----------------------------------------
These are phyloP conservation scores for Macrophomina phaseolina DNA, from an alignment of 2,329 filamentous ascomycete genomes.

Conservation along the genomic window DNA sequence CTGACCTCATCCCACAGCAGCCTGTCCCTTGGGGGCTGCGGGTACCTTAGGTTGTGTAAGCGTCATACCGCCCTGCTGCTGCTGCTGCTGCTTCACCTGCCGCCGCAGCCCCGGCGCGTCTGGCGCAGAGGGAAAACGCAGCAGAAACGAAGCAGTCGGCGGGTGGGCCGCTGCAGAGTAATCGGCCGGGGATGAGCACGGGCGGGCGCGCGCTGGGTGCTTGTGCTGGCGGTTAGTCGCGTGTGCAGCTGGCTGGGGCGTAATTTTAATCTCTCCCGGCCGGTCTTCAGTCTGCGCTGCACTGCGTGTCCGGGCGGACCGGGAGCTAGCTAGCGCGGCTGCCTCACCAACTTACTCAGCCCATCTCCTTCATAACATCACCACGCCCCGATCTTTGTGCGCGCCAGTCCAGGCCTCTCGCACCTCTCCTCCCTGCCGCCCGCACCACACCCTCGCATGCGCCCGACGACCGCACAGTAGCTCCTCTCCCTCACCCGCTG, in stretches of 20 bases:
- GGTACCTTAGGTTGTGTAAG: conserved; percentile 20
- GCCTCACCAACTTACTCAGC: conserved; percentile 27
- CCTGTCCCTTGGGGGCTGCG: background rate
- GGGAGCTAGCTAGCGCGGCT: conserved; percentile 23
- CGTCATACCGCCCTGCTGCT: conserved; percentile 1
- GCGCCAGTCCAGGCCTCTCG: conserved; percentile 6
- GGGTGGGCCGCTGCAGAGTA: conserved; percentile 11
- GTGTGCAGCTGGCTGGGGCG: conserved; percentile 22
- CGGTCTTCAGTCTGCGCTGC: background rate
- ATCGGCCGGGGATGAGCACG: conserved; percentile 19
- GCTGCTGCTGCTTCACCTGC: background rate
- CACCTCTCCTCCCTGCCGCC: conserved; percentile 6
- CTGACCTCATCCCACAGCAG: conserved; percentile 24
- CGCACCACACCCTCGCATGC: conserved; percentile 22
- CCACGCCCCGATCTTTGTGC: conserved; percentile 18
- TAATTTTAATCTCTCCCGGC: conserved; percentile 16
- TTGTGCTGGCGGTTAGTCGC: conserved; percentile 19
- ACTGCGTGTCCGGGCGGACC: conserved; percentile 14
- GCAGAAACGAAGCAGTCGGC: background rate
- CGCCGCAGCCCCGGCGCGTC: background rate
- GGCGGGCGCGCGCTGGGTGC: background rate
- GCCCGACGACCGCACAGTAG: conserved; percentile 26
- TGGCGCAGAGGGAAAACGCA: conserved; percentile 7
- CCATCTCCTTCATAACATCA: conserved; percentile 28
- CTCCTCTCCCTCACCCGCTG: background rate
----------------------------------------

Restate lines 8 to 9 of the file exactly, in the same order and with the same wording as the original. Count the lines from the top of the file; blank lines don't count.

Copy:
- GCGCCAGTCCAGGCCTCTCG: conserved; percentile 6
- GGGTGGGCCGCTGCAGAGTA: conserved; percentile 11